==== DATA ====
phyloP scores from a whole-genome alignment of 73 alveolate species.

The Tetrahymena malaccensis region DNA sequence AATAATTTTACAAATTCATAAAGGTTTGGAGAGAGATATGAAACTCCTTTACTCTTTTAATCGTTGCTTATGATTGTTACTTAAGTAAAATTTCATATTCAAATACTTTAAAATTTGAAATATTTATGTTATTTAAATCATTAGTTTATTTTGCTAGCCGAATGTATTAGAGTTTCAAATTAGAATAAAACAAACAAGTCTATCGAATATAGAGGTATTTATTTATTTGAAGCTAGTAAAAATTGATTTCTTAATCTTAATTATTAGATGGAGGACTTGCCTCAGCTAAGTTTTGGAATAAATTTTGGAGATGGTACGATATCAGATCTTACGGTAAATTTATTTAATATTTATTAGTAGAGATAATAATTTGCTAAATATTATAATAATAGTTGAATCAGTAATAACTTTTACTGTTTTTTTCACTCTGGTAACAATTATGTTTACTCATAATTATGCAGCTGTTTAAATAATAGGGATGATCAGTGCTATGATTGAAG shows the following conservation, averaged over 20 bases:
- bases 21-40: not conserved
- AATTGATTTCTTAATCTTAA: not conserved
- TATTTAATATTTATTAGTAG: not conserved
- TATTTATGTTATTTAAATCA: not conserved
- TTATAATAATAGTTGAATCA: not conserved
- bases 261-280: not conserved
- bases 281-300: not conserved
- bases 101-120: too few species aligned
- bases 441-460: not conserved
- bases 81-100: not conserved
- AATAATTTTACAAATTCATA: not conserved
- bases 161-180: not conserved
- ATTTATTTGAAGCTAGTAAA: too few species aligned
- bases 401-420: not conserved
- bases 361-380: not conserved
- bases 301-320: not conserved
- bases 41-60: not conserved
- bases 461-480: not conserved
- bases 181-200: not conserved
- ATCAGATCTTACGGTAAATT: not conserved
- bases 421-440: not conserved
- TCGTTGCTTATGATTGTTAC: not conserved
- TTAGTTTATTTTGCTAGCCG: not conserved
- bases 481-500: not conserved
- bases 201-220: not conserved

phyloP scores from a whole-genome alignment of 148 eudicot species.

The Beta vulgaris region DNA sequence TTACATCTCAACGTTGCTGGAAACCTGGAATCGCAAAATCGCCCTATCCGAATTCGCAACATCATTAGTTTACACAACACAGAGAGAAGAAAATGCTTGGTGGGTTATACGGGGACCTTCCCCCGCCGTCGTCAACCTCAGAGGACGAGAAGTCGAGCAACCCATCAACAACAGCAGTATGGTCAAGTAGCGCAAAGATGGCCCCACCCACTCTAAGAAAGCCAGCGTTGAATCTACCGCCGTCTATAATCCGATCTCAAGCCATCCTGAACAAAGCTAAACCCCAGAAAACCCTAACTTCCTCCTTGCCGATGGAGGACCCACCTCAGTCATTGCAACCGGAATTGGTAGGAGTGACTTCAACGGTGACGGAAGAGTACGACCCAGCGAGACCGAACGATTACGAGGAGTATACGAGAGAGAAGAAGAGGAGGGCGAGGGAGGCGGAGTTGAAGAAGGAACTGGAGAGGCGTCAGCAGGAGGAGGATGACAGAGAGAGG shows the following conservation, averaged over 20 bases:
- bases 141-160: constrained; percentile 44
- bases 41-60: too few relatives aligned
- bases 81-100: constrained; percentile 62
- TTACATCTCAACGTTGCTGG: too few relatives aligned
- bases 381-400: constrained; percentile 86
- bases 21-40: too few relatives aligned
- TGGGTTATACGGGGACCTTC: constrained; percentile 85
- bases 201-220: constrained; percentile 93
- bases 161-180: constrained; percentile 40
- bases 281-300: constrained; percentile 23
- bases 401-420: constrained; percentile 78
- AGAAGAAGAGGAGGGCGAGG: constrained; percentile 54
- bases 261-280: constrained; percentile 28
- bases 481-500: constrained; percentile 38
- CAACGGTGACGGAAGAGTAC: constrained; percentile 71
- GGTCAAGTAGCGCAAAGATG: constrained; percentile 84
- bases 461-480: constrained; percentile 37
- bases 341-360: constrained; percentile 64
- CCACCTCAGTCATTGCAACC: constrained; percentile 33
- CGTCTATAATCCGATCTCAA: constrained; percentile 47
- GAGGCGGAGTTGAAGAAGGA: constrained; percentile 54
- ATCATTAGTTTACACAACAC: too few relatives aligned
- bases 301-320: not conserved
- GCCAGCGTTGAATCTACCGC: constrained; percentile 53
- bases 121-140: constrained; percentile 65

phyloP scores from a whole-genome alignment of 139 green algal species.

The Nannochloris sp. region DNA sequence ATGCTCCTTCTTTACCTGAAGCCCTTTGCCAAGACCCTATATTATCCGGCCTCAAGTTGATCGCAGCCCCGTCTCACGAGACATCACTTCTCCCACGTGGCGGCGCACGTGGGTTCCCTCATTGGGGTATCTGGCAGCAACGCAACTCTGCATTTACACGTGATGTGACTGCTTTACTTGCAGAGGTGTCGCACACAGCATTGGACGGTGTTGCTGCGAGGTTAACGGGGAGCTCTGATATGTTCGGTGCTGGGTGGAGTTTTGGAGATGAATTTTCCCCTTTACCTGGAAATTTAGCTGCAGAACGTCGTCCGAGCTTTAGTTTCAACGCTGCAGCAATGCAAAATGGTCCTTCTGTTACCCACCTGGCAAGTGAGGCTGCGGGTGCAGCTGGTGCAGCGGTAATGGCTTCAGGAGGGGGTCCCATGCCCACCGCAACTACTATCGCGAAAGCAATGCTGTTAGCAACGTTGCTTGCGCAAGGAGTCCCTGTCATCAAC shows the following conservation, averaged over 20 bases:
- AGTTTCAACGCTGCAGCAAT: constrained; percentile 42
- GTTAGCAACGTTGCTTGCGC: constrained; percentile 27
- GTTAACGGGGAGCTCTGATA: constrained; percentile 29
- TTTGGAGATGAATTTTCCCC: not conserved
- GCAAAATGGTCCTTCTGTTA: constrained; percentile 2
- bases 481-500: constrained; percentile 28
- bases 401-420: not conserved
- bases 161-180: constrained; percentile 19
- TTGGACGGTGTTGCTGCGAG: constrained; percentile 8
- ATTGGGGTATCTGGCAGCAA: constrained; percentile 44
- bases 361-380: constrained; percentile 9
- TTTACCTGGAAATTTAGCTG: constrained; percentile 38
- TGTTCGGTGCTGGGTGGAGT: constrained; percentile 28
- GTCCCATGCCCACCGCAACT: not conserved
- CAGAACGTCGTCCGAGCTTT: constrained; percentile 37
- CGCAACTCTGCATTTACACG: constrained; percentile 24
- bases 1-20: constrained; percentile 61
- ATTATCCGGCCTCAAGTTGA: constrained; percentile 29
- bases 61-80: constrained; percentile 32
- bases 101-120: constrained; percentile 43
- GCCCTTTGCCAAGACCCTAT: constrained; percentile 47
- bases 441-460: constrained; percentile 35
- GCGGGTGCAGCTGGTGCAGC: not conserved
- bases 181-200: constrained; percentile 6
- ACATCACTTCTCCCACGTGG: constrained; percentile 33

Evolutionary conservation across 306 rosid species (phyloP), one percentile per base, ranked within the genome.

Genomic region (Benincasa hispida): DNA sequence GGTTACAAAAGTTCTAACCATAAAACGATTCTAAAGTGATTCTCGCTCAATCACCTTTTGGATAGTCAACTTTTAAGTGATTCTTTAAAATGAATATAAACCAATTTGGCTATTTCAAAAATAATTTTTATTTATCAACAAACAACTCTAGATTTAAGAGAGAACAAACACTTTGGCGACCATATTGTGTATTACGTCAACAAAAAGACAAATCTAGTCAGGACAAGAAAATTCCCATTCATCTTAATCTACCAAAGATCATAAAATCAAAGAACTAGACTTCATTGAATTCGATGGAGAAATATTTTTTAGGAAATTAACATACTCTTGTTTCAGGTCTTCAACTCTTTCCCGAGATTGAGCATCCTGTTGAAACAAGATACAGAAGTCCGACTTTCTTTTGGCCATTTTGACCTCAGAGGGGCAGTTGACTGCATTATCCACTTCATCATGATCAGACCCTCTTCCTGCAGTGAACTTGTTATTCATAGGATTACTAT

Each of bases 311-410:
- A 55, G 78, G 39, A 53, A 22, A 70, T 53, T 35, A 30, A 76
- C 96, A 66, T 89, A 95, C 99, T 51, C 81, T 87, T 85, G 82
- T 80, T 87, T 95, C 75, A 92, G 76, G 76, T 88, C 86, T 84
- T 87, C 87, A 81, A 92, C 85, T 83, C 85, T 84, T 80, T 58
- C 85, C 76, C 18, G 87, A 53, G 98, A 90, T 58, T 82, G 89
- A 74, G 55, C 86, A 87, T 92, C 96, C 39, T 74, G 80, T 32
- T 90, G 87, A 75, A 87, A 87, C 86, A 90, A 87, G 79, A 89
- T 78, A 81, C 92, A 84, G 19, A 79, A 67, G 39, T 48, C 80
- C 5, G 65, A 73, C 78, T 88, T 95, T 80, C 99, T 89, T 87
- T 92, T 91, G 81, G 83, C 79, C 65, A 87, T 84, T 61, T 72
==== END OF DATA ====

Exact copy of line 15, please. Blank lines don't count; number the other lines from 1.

- ATTTATTTGAAGCTAGTAAA: too few species aligned